Now here's the difference — I think you should be able to invest and get higher returns in addition to the guaranteed foundation of Social Security, not instead of Social Security.

Governor Bush may think that younger workers want to just scrap Social Security altogether — and maybe that's why he's promising them the money we need for today's seniors.

I think today's young people see themselves as part of the family of America. I think they care about their parents and their grandparents. I don't think they want to see seniors' benefits cut — for the wrong kind of private savings plan.

There's a better way. Because my proposal for private savings accounts comes in the form of a tax cut, it doesn't rely on Social Security for funding. It doesn't rob Peter to pay Paul. And it's targeted to middle-class families — those who have the hardest time saving for the future.

For example, a couple making $ 50,000 a year would get a private account of only $ 1,000 a year under my opponent's plan. But by setting aside just ten dollars a week each, that same couple could have an account that's twice as large under my plan — and they'd get a $ 280 tax cut to boot.

Governor Bush's plan asks that young couple to shortchange their parents. According to one independent study, what that couple loses in guaranteed benefits would not be offset by their private accounts. And the Bush plan gives bigger accounts to the wealthiest workers. A worker making $ 75,000 a year gets a private account that's three times larger than a worker making $ 25,000 a year.

I'm for a middle-class savings plan, for the same reason I'm for middle-class tax cuts, and not a massive tax cut for the wealthiest of the wealthy. I think we should give more of the benefits to those who need them the most.

And if we can offer higher savings and better returns while keeping Social Security as safe and secure as ever, why would we try to accomplish that same goal by threatening Social Security?

If we can give younger workers more investment options without taking away the options of middle-aged workers, why would we gamble with a trillion dollars out of the Social Security trust fund?

If we can help young couples build a brighter future without jeopardizing the foundation of our whole retirement system, why would we create a brand new giant deficit in Social Security -- the first of its kind?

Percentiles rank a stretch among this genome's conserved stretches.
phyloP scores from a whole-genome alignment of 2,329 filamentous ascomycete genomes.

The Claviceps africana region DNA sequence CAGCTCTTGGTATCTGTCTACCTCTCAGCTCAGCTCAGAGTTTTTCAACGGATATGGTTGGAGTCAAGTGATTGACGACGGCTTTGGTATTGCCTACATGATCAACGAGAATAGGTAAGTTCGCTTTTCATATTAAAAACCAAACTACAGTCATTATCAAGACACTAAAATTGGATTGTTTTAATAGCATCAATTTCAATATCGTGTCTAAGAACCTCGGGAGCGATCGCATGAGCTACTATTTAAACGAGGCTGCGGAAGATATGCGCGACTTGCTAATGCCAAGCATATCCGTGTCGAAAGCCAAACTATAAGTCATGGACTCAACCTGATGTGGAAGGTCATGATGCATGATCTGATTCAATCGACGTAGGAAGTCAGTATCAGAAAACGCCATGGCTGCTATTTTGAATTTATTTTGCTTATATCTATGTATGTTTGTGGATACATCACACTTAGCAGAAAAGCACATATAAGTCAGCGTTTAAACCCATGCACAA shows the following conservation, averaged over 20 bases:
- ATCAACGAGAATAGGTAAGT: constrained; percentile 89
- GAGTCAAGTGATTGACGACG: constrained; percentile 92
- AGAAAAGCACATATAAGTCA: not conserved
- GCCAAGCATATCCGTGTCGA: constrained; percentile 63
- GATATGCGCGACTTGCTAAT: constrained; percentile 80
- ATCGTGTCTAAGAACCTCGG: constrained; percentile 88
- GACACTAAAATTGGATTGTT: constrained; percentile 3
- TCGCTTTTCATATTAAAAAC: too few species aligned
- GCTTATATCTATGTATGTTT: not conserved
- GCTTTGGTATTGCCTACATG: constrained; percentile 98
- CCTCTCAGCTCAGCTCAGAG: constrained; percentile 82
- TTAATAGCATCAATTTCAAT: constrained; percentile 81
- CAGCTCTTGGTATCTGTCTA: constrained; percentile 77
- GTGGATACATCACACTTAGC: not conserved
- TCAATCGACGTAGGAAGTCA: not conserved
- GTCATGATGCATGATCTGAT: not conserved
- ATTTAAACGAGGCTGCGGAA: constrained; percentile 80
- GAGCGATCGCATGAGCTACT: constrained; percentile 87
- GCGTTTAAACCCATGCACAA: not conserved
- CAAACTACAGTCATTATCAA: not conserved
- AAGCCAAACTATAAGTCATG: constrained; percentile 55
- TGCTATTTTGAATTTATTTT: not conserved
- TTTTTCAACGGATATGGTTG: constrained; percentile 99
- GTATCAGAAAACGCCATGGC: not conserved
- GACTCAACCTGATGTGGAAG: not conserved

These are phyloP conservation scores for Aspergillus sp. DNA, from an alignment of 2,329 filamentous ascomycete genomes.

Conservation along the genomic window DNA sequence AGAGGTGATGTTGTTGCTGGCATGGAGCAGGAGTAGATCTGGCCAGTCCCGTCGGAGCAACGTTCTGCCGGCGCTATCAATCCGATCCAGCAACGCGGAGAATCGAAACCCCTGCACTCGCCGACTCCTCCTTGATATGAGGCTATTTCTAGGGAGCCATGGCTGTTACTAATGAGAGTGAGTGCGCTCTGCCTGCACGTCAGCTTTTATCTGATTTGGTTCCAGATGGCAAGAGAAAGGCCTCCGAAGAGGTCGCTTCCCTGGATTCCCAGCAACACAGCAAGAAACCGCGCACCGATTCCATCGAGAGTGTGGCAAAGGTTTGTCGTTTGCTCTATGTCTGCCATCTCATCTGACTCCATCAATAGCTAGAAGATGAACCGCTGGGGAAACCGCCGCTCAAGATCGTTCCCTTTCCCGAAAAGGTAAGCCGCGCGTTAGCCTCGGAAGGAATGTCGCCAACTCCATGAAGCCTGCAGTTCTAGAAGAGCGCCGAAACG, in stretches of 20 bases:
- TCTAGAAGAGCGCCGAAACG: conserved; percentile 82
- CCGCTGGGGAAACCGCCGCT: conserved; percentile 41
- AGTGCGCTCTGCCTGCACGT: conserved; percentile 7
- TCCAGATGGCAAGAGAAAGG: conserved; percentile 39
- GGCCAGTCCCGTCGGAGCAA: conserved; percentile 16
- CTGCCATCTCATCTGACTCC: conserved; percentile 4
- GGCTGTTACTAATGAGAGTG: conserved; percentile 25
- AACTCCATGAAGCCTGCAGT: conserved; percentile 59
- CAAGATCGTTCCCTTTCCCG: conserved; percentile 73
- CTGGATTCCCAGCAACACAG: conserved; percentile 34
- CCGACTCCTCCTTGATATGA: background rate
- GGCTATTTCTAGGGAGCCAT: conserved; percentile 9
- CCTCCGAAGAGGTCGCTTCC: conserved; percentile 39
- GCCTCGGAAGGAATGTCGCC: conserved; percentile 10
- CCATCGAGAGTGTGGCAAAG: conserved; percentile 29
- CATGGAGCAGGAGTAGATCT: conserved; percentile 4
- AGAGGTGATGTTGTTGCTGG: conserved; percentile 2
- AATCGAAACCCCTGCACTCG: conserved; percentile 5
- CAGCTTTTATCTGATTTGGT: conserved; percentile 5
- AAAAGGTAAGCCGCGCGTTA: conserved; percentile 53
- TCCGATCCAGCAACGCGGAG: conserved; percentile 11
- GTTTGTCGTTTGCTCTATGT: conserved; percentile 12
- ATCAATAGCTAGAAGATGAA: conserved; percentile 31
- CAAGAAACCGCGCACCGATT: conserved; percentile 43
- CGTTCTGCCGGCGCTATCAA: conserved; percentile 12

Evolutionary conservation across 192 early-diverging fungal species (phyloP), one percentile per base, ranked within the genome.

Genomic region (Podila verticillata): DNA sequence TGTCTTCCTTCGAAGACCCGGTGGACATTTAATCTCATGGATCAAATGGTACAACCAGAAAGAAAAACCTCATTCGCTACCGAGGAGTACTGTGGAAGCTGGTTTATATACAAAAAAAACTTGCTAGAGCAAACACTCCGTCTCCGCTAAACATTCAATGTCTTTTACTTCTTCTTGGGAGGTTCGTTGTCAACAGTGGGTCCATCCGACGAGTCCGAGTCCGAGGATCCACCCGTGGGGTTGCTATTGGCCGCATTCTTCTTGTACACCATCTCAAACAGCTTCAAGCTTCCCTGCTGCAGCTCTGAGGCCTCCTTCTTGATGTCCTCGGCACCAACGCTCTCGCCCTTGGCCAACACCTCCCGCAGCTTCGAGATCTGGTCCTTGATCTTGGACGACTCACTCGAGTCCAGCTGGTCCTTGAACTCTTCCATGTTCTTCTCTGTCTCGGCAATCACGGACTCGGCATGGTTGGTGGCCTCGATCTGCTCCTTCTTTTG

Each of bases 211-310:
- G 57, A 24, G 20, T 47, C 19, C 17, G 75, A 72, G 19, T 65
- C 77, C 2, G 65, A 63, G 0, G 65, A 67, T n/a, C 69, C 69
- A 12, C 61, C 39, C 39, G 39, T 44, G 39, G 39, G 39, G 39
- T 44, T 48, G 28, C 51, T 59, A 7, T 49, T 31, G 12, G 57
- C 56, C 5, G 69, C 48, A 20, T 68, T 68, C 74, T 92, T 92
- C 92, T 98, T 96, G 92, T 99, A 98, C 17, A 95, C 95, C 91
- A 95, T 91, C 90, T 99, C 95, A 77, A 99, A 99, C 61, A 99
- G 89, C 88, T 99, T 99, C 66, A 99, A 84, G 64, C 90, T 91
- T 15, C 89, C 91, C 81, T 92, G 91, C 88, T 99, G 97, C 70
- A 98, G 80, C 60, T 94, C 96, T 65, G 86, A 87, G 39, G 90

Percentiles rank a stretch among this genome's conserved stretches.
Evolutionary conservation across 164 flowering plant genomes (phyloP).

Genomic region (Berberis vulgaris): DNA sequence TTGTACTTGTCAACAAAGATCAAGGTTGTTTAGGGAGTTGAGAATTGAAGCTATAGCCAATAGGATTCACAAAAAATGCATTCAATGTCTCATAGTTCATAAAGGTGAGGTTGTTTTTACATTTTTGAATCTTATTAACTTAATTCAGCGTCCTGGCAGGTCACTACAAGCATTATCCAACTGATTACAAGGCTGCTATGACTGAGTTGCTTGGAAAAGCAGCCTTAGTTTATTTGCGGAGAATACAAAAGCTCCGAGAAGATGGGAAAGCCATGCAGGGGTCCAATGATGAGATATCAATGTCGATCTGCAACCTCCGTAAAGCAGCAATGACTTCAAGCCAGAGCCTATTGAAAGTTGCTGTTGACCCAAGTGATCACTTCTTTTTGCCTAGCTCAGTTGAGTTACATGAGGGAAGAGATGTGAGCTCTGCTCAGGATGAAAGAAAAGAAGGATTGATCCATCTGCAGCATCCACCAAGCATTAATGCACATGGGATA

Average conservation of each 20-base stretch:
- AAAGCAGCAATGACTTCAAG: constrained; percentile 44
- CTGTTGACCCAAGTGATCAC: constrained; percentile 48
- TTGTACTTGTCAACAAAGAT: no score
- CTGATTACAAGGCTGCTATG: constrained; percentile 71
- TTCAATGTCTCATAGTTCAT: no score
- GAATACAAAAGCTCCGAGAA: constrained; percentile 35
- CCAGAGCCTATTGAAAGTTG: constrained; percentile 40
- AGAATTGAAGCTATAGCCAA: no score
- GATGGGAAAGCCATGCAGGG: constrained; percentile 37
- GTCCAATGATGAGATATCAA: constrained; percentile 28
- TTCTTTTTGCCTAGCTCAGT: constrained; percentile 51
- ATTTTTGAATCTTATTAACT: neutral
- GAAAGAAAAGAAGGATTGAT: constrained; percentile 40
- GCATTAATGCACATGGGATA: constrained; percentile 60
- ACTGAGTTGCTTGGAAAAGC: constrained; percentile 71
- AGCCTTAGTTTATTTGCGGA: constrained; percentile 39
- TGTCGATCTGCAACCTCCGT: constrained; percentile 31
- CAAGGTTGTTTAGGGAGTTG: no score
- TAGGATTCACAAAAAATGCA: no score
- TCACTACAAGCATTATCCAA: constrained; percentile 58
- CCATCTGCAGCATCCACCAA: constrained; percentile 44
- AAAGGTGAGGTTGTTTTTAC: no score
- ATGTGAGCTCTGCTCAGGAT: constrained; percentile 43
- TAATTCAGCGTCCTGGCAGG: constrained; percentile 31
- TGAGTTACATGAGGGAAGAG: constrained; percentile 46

Social Security isn't a budget plan. It's an expression of our most deeply-held values. The young should help care for the old. The old should have the choice to be independent, and not be a burden on the next generation. And every hard-working young American should be able to open the door to their dreams.

That's why I'm just not going to go along with a plan that would open up a brand new kind of deficit — on top of the big deficit that would be created by the Governor's massive tax cut for the wealthiest -- and threaten Social Security for all generations.

You might say that on Tuesday, Social Security itself is on the ballot.

Governor Bush often says you should support him because he'd get along with people in Washington. And that's all well and good.

But the real question is — who does he want to get along with?

The special interests who don't need Social Security, and are happy to see it drained away?

The HMO's? The insurance industry? The oil companies and the drug companies?

Sometimes, a President has to stand up and say no — so that our families can have a better life.

I'm not running for President to go along and get along at any price.

The Presidency is really not just a popularity contest. If you want someone who smiles and looks the other way while special interests have their way, then I'm not your guy.

But if you want someone who knows how to fight for your interests and has the experience to win those battles on your behalf, then I ask for your support.

In fact, I can say no to the special interests with a smile.

I'm running to be the best President for you that I can be.

I'm running to fight for the families who want to save more and lift themselves higher.

I'm running to fight for the families who have worked hard, done what's right, and deserve a secure retirement.

I'm running for President to fight for you. And that's something worth fighting for.

Thank you — God bless you — and let's win in Florida!

Albert Gore, Jr., Remarks in Kissimmee, Florida Online by Gerhard Peters and John T. Woolley, The American Presidency Project